This past February, ten people were indicted in the U.S. for their participation in an illegal sports gambling ring out of Illinois, including the mayor of Mattawa, Casey Urlacher. Urlacher is the brother of Brian Urlacher, a former linebacker for the Chicago Bears, and is also a former linebacker from the Arena Football League. Involved in the activity was Eugene “Geno” DelGiudice, who has now had his day in court, virtually due to the coronavirus. The 85-year-old appeared before a judge last Thursday, pleading guilty for his creative entrepreneurship. DelGiudice will have to wait until this October to find out what will happen to him, and he could face up to five years behind bars.
The octogenarian’s son, Vincent “Uncle Mick” DelGiudice, reportedly ran the Uncle Mick’s Sports website, which allowed sports gamblers to buy usernames and passwords to place pay-per-head wagers through offshore gambling sites, including at least one in Costa Rica. The nine others who were indicted, including Vincent’s father, were reportedly agents of the operation, in charge of managing collections and payments for the company. The elder DelGiudice was busted through an FBI wiretap where he admitted to someone that he was part of an illegal sportsbook that reportedly had over a thousand clients.
With that information in hand, law enforcement officials served a warrant on “Uncle Mick’s” home, where they discovered over $1.1 million in cash, around $500,000 in jewelry and bars of pure silver. It isn’t clear from the news offered by the Chicago Sun-Times if all of the assets came from the illegal gambling outfit, but the odds are good. DelGiudice admitted to the judge that the sportsbook intermediary had been operating from 2016 to 2019 and that it had generated millions of dollars in revenue. Payments for monthly fees for access to the websites were sometimes made through cashier’s checks, as well as checks written to cover the college tuition of the younger DelGiudice’s daughters.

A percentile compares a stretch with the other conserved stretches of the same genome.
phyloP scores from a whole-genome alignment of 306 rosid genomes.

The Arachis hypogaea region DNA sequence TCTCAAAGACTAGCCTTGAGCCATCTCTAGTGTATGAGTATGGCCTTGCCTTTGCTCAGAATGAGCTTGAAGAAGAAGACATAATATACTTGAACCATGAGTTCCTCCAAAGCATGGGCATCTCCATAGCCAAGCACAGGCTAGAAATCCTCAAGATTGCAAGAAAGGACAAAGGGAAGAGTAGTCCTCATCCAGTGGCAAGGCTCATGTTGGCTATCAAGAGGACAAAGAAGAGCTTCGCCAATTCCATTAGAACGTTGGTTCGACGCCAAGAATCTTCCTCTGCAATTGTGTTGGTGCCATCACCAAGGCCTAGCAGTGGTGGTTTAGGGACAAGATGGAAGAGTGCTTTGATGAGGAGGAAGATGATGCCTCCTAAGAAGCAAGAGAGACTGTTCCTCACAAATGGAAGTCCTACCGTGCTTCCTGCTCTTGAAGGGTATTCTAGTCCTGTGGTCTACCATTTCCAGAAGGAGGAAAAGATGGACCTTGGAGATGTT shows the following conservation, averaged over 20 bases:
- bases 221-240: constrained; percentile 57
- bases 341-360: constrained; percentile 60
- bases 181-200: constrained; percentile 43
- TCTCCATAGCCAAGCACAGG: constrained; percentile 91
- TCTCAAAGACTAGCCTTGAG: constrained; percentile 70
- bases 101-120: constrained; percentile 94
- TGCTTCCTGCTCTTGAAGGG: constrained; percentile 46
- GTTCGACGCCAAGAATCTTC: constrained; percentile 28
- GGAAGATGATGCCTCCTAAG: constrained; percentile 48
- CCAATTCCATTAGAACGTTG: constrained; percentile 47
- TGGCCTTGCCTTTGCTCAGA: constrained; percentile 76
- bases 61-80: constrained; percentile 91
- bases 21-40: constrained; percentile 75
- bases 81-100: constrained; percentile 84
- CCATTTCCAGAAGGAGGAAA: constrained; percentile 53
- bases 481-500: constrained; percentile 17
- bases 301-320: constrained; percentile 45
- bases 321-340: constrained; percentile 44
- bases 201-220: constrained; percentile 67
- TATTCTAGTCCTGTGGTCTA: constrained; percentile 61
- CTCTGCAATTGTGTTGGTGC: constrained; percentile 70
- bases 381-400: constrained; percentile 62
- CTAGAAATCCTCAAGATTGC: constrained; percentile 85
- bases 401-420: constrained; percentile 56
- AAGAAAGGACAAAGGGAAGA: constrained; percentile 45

This isn’t the first time that father and son have had some trouble with the law. They were both busted about 14 years ago for, of course, illegal gambling, and they got off with just a slight slap on the wrist and court supervision. This time, things will be a lot different, and the younger DelGiudice is looking at charges of conspiracy to conduct an illegal gambling business, conducting an illegal gambling business, conspiracy to commit money laundering and six counts of money laundering. On just the six counts of money laundering, he could face up to 120 years in prison.
As for the rest of the gang, which also nabbed two former Chicago Police Department officers, Mayor Urlacher and a Cook County court clerk, they each could receive up to five years in prison. Urlacher, who has not been forced to vacate his position, has denied any involvement and has asserted that he doesn’t know either DelGiudice. It’s unlikely that the elder DelGiudice will be sentenced for that much time, and could receive as little as only six months.